The U.K. Supreme Court ruled Wednesday that the country’s tax authority doesn’t have to return money a pension fund paid on payments received under stock lending agreements, tossing a test case involving an estimated £600 million in liabilities over manufactured overseas dividends.
The full article is available at https://www.law360.com/financial-services-uk/articles/1487739/breaking-hmrc-wins-overseas-dividend-test-case-at-top-court
(1) Whether the UK tax treatment of “manufactured overseas dividends” constituted a restriction of the free movement of capital, contrary to Article 63 TFEU.
(2) If so, whether this restriction was justified under EU law.
(3) If there was a restriction that could not be justified, what is the appropriate remedy.
The Respondent is the trustee of the British Coal Staff Superannuation Scheme, a registered pension fund holding a large portfolio of shares in UK and overseas companies. Between 2002 and 2008, the pension fund undertook a large number of “stock lending” transactions, by which it transferred overseas shares to various borrowers on the basis that the borrowers would retransfer to it the same or equivalent shares at the end of a defined term. Where dividends were payable on the transferred shares during the term, the stock lending agreements provided for the borrowers to pay the pension fund amounts equivalent to the value of the dividend. Under UK tax law, these sums are described as “manufactured overseas dividends”.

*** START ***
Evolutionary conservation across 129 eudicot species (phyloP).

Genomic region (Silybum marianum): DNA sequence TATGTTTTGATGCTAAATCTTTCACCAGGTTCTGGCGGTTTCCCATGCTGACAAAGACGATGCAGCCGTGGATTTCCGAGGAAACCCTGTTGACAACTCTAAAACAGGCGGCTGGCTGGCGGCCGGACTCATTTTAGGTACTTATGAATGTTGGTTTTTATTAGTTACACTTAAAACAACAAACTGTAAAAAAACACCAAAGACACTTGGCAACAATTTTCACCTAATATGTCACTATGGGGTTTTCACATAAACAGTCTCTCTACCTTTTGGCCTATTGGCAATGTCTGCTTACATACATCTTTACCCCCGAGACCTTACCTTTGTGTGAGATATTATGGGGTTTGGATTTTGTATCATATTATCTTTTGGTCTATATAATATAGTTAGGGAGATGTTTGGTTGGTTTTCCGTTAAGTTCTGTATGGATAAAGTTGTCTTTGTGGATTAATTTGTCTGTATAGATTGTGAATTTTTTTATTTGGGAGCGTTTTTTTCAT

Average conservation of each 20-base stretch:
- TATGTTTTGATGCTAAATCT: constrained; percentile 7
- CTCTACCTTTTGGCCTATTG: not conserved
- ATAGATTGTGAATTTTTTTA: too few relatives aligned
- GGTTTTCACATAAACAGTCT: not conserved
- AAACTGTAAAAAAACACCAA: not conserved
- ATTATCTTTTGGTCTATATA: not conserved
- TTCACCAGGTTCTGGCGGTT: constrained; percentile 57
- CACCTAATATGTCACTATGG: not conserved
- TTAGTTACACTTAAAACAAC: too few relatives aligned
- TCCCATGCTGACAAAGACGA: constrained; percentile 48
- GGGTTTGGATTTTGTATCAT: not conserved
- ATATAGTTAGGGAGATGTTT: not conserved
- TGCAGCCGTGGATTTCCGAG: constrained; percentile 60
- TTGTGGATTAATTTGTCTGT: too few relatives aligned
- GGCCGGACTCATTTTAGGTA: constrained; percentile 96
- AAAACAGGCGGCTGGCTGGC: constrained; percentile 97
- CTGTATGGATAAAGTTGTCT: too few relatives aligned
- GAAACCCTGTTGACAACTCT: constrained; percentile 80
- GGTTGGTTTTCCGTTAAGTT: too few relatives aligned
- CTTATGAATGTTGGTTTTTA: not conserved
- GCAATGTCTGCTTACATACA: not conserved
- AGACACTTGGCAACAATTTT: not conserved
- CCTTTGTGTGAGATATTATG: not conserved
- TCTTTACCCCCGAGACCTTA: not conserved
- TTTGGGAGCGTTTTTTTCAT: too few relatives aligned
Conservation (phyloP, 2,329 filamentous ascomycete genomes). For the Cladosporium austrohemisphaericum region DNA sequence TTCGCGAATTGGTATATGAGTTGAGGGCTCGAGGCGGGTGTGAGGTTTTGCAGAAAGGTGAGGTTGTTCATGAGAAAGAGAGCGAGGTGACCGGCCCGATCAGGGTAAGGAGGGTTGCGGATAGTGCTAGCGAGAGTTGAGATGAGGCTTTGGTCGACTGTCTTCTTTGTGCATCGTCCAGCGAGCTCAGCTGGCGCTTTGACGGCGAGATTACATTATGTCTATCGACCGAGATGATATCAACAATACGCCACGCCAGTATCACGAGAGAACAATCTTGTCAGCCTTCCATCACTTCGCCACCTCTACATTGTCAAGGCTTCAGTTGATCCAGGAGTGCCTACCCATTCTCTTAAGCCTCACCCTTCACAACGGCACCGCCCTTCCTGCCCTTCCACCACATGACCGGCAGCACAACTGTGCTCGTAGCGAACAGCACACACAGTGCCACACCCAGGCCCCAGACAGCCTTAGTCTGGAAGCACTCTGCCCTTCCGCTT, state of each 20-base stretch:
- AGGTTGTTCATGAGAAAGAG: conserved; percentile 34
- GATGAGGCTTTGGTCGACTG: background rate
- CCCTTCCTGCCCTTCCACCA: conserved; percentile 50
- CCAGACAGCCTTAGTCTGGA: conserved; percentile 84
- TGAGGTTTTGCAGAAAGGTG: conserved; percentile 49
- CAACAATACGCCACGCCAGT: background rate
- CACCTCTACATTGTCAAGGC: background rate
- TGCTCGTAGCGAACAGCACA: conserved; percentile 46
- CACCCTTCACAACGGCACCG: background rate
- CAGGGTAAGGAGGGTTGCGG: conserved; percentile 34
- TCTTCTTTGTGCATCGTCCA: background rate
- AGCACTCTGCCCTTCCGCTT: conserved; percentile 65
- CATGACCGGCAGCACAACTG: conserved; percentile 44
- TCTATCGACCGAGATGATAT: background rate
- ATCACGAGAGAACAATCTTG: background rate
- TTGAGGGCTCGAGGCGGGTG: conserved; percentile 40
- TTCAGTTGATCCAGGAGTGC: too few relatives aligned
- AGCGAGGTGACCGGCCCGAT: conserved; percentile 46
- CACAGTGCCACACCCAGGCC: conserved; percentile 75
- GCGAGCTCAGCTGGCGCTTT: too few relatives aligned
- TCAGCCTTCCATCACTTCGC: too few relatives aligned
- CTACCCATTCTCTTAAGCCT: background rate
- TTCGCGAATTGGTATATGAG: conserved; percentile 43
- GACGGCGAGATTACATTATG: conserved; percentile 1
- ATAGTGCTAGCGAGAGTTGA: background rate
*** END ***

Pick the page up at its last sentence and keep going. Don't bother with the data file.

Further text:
Schedule 23A of the Income and Corporation Taxes Act 1988 Act required some of the borrowers to make a deduction for tax before paying a “manufactured overseas dividend” to the fund. Such deductions were treated as amounts withheld on account of overseas tax, rather than amounts payable as income tax. Because the pension fund was exempt from income tax, it was not able to claim relief in respect of these deducted sums. It claims that the relevant tax rules contravened EU law relating to the free movement of capital by treating manufactured overseas dividend income less favourably than UK manufactured dividend income (in respect of which no withholding tax was payable). The First-tier Tribunal dismissed the Respondent’s claim. However, the Upper Tribunal reversed this decision. The Court of Appeal dismissed HMRC’s subsequent appeal. HMRC now appeal to the Supreme Court.
The case file is available at https://www.bailii.org/ew/cases/EWCA/Civ/2019/1610.html